The EAA AirVenture Museum is an aviation history museum in Oshkosh, Wisconsin. What began in a basement in the Milwaukee suburb of Franklin in the early 1950’s has grown to what it is today: no longer only a world class aviation museum, but now also one of the world's premier aviation gatherings, the EAA AirVenture Oshkosh, which is held for seven days in the summer every year. The gathering welcomes over 500,000 people from around the world each year who come to watch historic and military aircraft fly, conduct aerobatic performances, and view vintage, homebuilt and many other airplanes parked on the museum grounds.
Originally known as the Experimental Aircraft Association
Fly-In, the first event was held in 1953 at what is now Timmerman Field in
Milwaukee, Wisconsin. The gathering was only part of a larger event called the
Milwaukee Air Pageant. In their initial debut, only around 150 attended and
only there were only a few homebuilt and modified planes in the show. But over the
years, the event grew in numbers and spread by word-of-mouth, and it was
eventually moved to Rockford, Illinois in 1959.
In 1969, the event again moved, this time to the Oshkosh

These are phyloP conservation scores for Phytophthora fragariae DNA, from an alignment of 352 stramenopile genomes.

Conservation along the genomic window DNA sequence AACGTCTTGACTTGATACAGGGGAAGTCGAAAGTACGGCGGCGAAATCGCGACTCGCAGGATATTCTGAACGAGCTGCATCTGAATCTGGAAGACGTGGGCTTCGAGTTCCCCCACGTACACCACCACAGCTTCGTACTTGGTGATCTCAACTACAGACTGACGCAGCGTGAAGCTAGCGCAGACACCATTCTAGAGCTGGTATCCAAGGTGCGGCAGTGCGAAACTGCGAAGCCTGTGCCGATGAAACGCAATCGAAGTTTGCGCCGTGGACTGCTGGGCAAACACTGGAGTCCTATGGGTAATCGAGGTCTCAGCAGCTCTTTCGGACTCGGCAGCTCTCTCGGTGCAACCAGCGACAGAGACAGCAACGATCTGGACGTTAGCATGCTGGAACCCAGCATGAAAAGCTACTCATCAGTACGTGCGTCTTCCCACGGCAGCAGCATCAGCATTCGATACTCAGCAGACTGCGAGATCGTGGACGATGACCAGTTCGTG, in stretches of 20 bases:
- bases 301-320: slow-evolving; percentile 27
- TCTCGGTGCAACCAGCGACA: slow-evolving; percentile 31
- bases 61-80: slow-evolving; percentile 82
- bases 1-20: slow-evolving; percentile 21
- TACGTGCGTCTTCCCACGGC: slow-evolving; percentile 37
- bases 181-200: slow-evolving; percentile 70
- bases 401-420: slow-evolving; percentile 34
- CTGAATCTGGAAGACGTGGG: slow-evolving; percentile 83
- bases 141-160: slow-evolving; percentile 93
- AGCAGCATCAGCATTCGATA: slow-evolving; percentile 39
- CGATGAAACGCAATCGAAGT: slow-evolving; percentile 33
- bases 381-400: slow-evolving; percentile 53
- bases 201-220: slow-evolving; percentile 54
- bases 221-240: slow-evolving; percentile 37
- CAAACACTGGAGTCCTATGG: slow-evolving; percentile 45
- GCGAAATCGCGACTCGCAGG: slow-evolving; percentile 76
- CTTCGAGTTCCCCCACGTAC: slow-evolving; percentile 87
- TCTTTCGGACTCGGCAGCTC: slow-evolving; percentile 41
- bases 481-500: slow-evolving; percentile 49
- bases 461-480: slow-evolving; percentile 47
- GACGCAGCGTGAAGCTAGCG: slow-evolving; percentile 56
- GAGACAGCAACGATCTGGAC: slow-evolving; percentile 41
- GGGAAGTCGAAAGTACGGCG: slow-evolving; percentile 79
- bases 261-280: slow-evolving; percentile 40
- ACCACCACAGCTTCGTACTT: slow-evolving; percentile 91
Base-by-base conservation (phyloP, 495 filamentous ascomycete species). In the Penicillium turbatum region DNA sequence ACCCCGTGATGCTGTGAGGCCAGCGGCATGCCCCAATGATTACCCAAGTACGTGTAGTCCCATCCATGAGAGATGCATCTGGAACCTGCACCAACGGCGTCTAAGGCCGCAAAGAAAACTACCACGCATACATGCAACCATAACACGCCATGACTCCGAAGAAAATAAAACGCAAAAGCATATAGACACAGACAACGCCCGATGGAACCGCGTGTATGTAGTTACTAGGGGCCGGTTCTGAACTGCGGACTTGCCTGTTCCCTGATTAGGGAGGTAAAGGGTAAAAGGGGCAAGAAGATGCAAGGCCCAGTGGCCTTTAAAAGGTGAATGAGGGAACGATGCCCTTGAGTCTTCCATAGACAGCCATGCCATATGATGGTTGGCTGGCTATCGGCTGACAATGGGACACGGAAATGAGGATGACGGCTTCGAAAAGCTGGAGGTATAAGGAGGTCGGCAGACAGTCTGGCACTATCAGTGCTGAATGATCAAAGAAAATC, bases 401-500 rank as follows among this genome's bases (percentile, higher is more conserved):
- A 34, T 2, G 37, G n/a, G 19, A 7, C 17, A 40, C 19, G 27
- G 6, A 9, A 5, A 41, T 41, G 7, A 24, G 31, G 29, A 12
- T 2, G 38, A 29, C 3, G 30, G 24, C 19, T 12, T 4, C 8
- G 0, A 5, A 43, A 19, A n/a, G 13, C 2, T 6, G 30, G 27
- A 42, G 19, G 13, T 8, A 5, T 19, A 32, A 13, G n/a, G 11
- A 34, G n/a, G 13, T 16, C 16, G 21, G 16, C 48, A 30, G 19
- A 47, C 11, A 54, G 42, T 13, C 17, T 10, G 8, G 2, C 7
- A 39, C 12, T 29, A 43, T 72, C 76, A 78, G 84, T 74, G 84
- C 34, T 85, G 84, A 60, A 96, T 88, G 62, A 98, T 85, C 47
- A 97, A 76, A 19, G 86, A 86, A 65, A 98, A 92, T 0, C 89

airfield, to accommodate the rising number of planes and visitors. The variety
of aircraft increased to include warbirds, antiques, aeronautics, and aerobatic
performances. The museum and in the infrastructure were built relatively
quickly and the museum itself has since expanded to include a variety of
By 1969, it was becoming apparent that the EAA Fly-In
Convention had simply become too large an event for the Rockford facility,
which could no longer contain the whole show. Oshkosh city officials eagerly
sought the event, hoping the economic boost would bring new life to the area. Unsurprisingly,
by late 1969, the EAA board approved the move to Oshkosh.
EAA AirVenture Oshkosh (the new name for the Fly-In
Convention as of 1998) now serves as one of the world's premier aviation
events, attracting top government officials, corporate leaders and hundreds of
thousands of aviation enthusiasts. The area also holds the museum, which
attracts multitudes of eager aviation enthusiasts.
The ever-popular, week-long event holds a wide variety of machines
and attractions and gathers 10,000 airplanes each year. More than 500,000
aviation enthusiasts attend the event, and annually supply the local and state
economies with more than a $110-million boost.
In more recent years, the convention grounds and museum have
seen a multitude of visitor-oriented enhancements implemented into the area and
several improvements to the exhibit areas in order to retain the fly-in's